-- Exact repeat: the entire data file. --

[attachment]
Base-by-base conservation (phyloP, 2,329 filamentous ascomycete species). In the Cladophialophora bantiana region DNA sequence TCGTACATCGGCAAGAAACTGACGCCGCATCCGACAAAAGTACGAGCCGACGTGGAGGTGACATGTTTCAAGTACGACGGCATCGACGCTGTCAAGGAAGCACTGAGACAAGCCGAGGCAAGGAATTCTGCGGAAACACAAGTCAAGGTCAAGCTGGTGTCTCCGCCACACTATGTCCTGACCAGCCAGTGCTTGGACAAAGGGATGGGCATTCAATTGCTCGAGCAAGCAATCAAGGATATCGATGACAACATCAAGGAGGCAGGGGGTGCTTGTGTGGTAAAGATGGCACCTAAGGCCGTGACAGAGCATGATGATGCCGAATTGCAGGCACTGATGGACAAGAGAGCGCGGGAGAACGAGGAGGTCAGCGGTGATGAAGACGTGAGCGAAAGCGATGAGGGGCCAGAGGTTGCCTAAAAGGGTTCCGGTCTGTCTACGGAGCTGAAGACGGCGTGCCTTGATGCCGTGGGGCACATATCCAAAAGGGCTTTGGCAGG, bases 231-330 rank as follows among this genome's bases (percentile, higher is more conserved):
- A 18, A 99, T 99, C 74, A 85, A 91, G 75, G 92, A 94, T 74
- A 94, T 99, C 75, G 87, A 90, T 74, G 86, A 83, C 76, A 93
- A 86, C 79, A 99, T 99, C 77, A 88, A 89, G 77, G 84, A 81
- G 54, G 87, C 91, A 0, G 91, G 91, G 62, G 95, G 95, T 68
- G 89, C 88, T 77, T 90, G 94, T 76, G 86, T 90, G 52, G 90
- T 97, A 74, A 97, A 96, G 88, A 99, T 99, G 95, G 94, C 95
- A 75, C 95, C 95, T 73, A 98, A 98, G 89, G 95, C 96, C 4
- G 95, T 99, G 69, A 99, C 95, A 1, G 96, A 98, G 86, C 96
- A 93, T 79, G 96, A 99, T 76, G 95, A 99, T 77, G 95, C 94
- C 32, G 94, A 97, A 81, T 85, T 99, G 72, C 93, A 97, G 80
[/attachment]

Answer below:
Base-by-base conservation (phyloP, 2,329 filamentous ascomycete species). In the Cladophialophora bantiana region DNA sequence TCGTACATCGGCAAGAAACTGACGCCGCATCCGACAAAAGTACGAGCCGACGTGGAGGTGACATGTTTCAAGTACGACGGCATCGACGCTGTCAAGGAAGCACTGAGACAAGCCGAGGCAAGGAATTCTGCGGAAACACAAGTCAAGGTCAAGCTGGTGTCTCCGCCACACTATGTCCTGACCAGCCAGTGCTTGGACAAAGGGATGGGCATTCAATTGCTCGAGCAAGCAATCAAGGATATCGATGACAACATCAAGGAGGCAGGGGGTGCTTGTGTGGTAAAGATGGCACCTAAGGCCGTGACAGAGCATGATGATGCCGAATTGCAGGCACTGATGGACAAGAGAGCGCGGGAGAACGAGGAGGTCAGCGGTGATGAAGACGTGAGCGAAAGCGATGAGGGGCCAGAGGTTGCCTAAAAGGGTTCCGGTCTGTCTACGGAGCTGAAGACGGCGTGCCTTGATGCCGTGGGGCACATATCCAAAAGGGCTTTGGCAGG, bases 231-330 rank as follows among this genome's bases (percentile, higher is more conserved):
- A 18, A 99, T 99, C 74, A 85, A 91, G 75, G 92, A 94, T 74
- A 94, T 99, C 75, G 87, A 90, T 74, G 86, A 83, C 76, A 93
- A 86, C 79, A 99, T 99, C 77, A 88, A 89, G 77, G 84, A 81
- G 54, G 87, C 91, A 0, G 91, G 91, G 62, G 95, G 95, T 68
- G 89, C 88, T 77, T 90, G 94, T 76, G 86, T 90, G 52, G 90
- T 97, A 74, A 97, A 96, G 88, A 99, T 99, G 95, G 94, C 95
- A 75, C 95, C 95, T 73, A 98, A 98, G 89, G 95, C 96, C 4
- G 95, T 99, G 69, A 99, C 95, A 1, G 96, A 98, G 86, C 96
- A 93, T 79, G 96, A 99, T 76, G 95, A 99, T 77, G 95, C 94
- C 32, G 94, A 97, A 81, T 85, T 99, G 72, C 93, A 97, G 80